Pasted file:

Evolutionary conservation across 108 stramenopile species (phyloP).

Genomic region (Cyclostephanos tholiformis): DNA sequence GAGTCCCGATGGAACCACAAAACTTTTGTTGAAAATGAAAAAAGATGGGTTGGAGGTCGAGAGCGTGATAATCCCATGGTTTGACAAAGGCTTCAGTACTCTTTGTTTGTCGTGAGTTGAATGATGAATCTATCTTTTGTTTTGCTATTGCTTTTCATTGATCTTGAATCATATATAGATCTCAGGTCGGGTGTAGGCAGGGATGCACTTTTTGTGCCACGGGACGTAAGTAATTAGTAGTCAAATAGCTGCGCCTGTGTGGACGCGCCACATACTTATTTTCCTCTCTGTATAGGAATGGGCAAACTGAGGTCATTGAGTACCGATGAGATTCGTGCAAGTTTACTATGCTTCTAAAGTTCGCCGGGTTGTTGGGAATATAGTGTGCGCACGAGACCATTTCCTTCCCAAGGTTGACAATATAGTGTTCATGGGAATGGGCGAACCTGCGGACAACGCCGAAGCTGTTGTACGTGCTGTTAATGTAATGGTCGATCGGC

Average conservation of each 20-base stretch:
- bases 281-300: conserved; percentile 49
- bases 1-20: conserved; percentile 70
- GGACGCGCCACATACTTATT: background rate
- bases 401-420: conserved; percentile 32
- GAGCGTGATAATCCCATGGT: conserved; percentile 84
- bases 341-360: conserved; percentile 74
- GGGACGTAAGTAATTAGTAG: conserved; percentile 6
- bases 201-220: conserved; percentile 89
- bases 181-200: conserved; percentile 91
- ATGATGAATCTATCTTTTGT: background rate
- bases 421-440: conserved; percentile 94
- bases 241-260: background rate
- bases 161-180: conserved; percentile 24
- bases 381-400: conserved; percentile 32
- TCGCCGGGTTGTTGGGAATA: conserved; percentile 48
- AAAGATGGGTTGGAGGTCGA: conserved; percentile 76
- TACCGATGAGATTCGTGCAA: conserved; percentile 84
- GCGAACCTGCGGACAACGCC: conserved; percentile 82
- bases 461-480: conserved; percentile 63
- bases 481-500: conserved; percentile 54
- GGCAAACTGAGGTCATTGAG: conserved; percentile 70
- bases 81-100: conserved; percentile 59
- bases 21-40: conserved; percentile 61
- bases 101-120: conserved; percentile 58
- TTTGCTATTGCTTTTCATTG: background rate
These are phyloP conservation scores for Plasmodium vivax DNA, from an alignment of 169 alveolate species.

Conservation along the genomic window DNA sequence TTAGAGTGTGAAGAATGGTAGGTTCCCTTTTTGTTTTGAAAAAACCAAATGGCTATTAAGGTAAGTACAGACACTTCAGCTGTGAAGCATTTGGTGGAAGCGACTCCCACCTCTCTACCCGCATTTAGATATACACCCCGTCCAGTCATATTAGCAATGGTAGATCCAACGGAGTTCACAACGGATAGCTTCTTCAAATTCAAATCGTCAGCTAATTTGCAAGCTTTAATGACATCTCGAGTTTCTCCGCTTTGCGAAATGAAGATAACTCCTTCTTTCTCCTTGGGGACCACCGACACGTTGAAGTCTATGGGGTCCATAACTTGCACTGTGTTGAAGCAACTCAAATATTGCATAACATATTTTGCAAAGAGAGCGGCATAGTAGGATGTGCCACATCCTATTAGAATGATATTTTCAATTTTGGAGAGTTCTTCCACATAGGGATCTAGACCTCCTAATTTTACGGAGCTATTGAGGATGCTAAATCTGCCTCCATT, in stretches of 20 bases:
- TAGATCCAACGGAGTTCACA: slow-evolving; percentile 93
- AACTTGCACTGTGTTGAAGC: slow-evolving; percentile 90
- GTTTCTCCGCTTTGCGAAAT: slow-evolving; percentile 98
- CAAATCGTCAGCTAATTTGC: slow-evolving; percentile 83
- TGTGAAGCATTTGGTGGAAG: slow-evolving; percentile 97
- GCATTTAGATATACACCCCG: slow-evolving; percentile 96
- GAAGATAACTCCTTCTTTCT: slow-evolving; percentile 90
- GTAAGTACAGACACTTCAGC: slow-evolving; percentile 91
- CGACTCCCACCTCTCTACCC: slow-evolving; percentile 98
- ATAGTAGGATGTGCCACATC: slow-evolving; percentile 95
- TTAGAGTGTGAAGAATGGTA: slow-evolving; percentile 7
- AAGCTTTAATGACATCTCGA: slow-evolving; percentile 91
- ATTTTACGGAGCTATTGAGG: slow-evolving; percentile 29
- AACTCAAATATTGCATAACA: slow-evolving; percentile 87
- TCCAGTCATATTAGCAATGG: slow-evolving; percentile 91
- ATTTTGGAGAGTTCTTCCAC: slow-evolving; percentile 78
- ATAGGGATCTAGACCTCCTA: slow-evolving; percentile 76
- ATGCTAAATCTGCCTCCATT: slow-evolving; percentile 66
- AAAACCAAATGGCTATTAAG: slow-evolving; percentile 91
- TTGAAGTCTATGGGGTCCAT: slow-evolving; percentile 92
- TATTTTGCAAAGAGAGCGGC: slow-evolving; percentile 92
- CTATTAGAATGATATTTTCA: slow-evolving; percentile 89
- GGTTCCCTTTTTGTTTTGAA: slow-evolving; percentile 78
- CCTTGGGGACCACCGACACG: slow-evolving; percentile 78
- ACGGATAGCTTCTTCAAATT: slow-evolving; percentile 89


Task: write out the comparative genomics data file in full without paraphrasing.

Evolutionary conservation across 108 stramenopile species (phyloP).

Genomic region (Cyclostephanos tholiformis): DNA sequence GAGTCCCGATGGAACCACAAAACTTTTGTTGAAAATGAAAAAAGATGGGTTGGAGGTCGAGAGCGTGATAATCCCATGGTTTGACAAAGGCTTCAGTACTCTTTGTTTGTCGTGAGTTGAATGATGAATCTATCTTTTGTTTTGCTATTGCTTTTCATTGATCTTGAATCATATATAGATCTCAGGTCGGGTGTAGGCAGGGATGCACTTTTTGTGCCACGGGACGTAAGTAATTAGTAGTCAAATAGCTGCGCCTGTGTGGACGCGCCACATACTTATTTTCCTCTCTGTATAGGAATGGGCAAACTGAGGTCATTGAGTACCGATGAGATTCGTGCAAGTTTACTATGCTTCTAAAGTTCGCCGGGTTGTTGGGAATATAGTGTGCGCACGAGACCATTTCCTTCCCAAGGTTGACAATATAGTGTTCATGGGAATGGGCGAACCTGCGGACAACGCCGAAGCTGTTGTACGTGCTGTTAATGTAATGGTCGATCGGC

Average conservation of each 20-base stretch:
- bases 281-300: conserved; percentile 49
- bases 1-20: conserved; percentile 70
- GGACGCGCCACATACTTATT: background rate
- bases 401-420: conserved; percentile 32
- GAGCGTGATAATCCCATGGT: conserved; percentile 84
- bases 341-360: conserved; percentile 74
- GGGACGTAAGTAATTAGTAG: conserved; percentile 6
- bases 201-220: conserved; percentile 89
- bases 181-200: conserved; percentile 91
- ATGATGAATCTATCTTTTGT: background rate
- bases 421-440: conserved; percentile 94
- bases 241-260: background rate
- bases 161-180: conserved; percentile 24
- bases 381-400: conserved; percentile 32
- TCGCCGGGTTGTTGGGAATA: conserved; percentile 48
- AAAGATGGGTTGGAGGTCGA: conserved; percentile 76
- TACCGATGAGATTCGTGCAA: conserved; percentile 84
- GCGAACCTGCGGACAACGCC: conserved; percentile 82
- bases 461-480: conserved; percentile 63
- bases 481-500: conserved; percentile 54
- GGCAAACTGAGGTCATTGAG: conserved; percentile 70
- bases 81-100: conserved; percentile 59
- bases 21-40: conserved; percentile 61
- bases 101-120: conserved; percentile 58
- TTTGCTATTGCTTTTCATTG: background rate
These are phyloP conservation scores for Plasmodium vivax DNA, from an alignment of 169 alveolate species.

Conservation along the genomic window DNA sequence TTAGAGTGTGAAGAATGGTAGGTTCCCTTTTTGTTTTGAAAAAACCAAATGGCTATTAAGGTAAGTACAGACACTTCAGCTGTGAAGCATTTGGTGGAAGCGACTCCCACCTCTCTACCCGCATTTAGATATACACCCCGTCCAGTCATATTAGCAATGGTAGATCCAACGGAGTTCACAACGGATAGCTTCTTCAAATTCAAATCGTCAGCTAATTTGCAAGCTTTAATGACATCTCGAGTTTCTCCGCTTTGCGAAATGAAGATAACTCCTTCTTTCTCCTTGGGGACCACCGACACGTTGAAGTCTATGGGGTCCATAACTTGCACTGTGTTGAAGCAACTCAAATATTGCATAACATATTTTGCAAAGAGAGCGGCATAGTAGGATGTGCCACATCCTATTAGAATGATATTTTCAATTTTGGAGAGTTCTTCCACATAGGGATCTAGACCTCCTAATTTTACGGAGCTATTGAGGATGCTAAATCTGCCTCCATT, in stretches of 20 bases:
- TAGATCCAACGGAGTTCACA: slow-evolving; percentile 93
- AACTTGCACTGTGTTGAAGC: slow-evolving; percentile 90
- GTTTCTCCGCTTTGCGAAAT: slow-evolving; percentile 98
- CAAATCGTCAGCTAATTTGC: slow-evolving; percentile 83
- TGTGAAGCATTTGGTGGAAG: slow-evolving; percentile 97
- GCATTTAGATATACACCCCG: slow-evolving; percentile 96
- GAAGATAACTCCTTCTTTCT: slow-evolving; percentile 90
- GTAAGTACAGACACTTCAGC: slow-evolving; percentile 91
- CGACTCCCACCTCTCTACCC: slow-evolving; percentile 98
- ATAGTAGGATGTGCCACATC: slow-evolving; percentile 95
- TTAGAGTGTGAAGAATGGTA: slow-evolving; percentile 7
- AAGCTTTAATGACATCTCGA: slow-evolving; percentile 91
- ATTTTACGGAGCTATTGAGG: slow-evolving; percentile 29
- AACTCAAATATTGCATAACA: slow-evolving; percentile 87
- TCCAGTCATATTAGCAATGG: slow-evolving; percentile 91
- ATTTTGGAGAGTTCTTCCAC: slow-evolving; percentile 78
- ATAGGGATCTAGACCTCCTA: slow-evolving; percentile 76
- ATGCTAAATCTGCCTCCATT: slow-evolving; percentile 66
- AAAACCAAATGGCTATTAAG: slow-evolving; percentile 91
- TTGAAGTCTATGGGGTCCAT: slow-evolving; percentile 92
- TATTTTGCAAAGAGAGCGGC: slow-evolving; percentile 92
- CTATTAGAATGATATTTTCA: slow-evolving; percentile 89
- GGTTCCCTTTTTGTTTTGAA: slow-evolving; percentile 78
- CCTTGGGGACCACCGACACG: slow-evolving; percentile 78
- ACGGATAGCTTCTTCAAATT: slow-evolving; percentile 89